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4 April 2001.
The waiting was over for the teams on Monday of this week, April 2. For those who knew a day earlier, perhaps some of them felt as though they had been well and truly April fooled. From the outside, it’s hard to work out why some are accepted and others rejected, but even harder when a list of applicants is never released. The total number of applications was thought to total about 80, which is perhaps 20 less than a year ago. Are teams finally getting the message that unless they show a definite commitment to provide a 24 hour race car – and also a commitment now to the A and / or E LMS – they won’t be considered? The contradiction is that some teams ignore the 'guidelines' and still get in.
It’s much more straightforward for the factory teams....unless you’ve only just shaken down your car for the first time, as one did yesterday. Audi made it clear long ago that there would only be two ‘factory’ R8s, because their customer teams were showing all the signs of providing at least one more entry. One Audi might have been entered by an Italian organisation, until Champion and Johansson both committed to the race. Four seems quite enough. Pick your winner from this group, conveniently numbered 1 – 2 – 3 – 4.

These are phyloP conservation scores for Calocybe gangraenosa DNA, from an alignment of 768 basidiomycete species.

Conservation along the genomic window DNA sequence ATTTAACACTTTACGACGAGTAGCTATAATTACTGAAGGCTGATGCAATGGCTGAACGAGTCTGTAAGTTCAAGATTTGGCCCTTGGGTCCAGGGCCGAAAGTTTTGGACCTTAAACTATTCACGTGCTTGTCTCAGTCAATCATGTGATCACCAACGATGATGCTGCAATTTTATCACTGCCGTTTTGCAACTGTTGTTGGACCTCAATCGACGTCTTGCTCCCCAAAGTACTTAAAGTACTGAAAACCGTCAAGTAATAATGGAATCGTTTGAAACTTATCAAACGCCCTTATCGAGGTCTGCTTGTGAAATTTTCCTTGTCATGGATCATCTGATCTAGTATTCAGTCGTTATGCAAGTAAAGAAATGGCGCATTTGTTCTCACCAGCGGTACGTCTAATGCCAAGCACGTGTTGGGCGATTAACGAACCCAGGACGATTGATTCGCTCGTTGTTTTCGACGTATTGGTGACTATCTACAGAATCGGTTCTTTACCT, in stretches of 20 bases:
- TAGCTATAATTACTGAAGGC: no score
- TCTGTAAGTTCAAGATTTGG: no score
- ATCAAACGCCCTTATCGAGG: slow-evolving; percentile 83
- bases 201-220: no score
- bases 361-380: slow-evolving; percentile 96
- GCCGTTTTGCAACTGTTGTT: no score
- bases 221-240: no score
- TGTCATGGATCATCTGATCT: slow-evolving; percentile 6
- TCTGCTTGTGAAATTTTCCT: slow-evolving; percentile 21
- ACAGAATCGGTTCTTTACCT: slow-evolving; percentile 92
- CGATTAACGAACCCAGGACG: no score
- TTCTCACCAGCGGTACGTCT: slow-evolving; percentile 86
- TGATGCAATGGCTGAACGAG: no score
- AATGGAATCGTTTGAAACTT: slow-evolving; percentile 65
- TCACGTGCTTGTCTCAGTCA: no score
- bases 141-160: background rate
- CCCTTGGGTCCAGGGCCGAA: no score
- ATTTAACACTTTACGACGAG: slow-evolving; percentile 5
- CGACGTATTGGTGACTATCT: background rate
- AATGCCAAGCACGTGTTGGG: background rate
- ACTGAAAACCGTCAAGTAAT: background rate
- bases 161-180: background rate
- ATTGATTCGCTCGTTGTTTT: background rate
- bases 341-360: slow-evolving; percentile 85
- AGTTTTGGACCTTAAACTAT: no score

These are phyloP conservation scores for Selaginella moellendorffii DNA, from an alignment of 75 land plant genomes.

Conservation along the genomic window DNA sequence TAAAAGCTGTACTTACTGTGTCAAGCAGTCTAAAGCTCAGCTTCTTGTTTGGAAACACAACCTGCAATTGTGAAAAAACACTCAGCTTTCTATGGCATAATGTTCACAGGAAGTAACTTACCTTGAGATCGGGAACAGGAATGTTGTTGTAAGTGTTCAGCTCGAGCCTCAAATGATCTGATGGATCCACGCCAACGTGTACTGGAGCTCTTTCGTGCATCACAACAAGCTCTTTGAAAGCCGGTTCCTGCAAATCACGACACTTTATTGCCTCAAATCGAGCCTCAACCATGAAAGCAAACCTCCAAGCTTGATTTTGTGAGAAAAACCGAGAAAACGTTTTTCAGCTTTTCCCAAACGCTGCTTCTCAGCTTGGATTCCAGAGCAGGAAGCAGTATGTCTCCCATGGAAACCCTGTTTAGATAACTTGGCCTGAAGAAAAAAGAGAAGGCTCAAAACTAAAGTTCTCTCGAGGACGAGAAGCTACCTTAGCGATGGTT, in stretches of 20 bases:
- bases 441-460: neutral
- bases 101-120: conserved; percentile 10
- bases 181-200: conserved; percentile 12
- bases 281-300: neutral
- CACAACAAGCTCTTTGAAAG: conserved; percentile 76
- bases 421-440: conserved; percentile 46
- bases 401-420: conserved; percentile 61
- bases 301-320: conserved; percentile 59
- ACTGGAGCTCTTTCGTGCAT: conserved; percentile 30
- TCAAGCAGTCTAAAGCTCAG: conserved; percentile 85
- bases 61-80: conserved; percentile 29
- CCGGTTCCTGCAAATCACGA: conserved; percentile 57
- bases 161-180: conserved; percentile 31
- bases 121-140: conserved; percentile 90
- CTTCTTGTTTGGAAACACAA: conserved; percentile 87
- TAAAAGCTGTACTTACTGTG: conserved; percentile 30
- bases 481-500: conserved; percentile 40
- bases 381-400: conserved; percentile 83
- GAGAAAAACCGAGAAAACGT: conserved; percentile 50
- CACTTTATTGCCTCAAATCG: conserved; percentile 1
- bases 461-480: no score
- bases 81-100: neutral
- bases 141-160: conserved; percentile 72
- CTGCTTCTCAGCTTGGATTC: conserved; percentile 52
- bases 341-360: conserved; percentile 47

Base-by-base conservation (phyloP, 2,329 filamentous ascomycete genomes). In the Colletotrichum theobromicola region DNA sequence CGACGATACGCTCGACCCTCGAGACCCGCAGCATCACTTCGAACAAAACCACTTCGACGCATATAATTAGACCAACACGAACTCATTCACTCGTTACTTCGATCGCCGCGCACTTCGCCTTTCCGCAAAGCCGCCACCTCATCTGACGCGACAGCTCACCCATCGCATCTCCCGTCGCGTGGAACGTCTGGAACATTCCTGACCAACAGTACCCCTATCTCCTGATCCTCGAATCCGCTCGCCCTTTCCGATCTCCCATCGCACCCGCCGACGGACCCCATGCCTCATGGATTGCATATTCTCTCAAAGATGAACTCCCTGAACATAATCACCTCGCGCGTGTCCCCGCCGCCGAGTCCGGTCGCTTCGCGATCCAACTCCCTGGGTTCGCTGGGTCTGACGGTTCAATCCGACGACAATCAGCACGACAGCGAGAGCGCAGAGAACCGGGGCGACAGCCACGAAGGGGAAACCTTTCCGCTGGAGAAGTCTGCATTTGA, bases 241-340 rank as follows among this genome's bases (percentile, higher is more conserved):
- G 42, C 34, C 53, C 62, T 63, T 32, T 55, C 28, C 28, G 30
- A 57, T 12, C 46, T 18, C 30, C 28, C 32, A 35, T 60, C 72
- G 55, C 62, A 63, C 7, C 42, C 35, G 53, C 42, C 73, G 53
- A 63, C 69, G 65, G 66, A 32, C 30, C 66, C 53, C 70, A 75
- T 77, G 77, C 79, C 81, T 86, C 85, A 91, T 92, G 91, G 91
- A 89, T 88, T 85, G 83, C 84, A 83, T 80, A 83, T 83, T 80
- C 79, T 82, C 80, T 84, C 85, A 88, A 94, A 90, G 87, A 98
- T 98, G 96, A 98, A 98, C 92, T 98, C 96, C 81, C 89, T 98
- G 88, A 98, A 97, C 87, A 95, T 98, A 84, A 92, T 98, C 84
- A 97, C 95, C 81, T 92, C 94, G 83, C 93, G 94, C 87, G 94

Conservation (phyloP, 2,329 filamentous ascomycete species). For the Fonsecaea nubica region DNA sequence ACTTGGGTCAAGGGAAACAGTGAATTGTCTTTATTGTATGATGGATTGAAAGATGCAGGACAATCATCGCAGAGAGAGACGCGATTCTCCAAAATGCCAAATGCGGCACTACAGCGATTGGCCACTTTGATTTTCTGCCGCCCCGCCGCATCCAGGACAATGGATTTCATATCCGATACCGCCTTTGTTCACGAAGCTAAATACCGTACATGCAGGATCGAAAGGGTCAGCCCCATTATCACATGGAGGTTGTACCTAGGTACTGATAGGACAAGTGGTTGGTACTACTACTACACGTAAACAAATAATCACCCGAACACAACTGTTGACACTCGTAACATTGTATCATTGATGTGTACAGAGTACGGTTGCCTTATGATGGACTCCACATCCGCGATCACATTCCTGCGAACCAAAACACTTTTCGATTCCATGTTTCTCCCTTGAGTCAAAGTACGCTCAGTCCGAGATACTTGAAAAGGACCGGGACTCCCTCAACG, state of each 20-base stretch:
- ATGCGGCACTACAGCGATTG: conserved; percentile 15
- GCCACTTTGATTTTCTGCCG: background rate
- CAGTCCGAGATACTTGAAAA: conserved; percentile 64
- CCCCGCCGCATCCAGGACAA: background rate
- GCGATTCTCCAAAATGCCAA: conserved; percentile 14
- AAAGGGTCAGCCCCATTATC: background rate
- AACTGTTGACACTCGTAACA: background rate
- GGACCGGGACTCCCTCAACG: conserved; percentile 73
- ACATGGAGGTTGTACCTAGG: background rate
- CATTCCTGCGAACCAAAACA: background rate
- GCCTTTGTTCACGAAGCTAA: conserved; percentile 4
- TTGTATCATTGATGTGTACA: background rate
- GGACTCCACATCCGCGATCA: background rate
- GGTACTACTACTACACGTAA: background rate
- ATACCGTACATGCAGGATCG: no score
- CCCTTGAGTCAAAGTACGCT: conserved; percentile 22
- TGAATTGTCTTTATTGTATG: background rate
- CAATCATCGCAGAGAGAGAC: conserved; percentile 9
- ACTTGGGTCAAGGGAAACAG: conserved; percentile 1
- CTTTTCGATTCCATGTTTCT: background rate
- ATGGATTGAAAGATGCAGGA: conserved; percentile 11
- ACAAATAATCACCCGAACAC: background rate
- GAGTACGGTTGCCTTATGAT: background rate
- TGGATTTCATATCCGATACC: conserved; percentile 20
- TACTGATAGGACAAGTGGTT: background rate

The Cadillac and Panoz Motor Sport entries (two each) are entirely predictable, as are the three Chryslers, although the fact that two are entered by Viper Team Oreca is surely an anomaly of the selection / qualification process. Oreca had two confirmed entries for Vipers, but didn’t want to enter Vipers, so they were gifted two guaranteed entries, not that they wouldn’t have received three anyway – which is what they’ve got. Henri Pescarolo’s C52 performed heroically in 2000’s race, so he gets two chances this time. Quite right too. Can we now predict the first six places on June 17?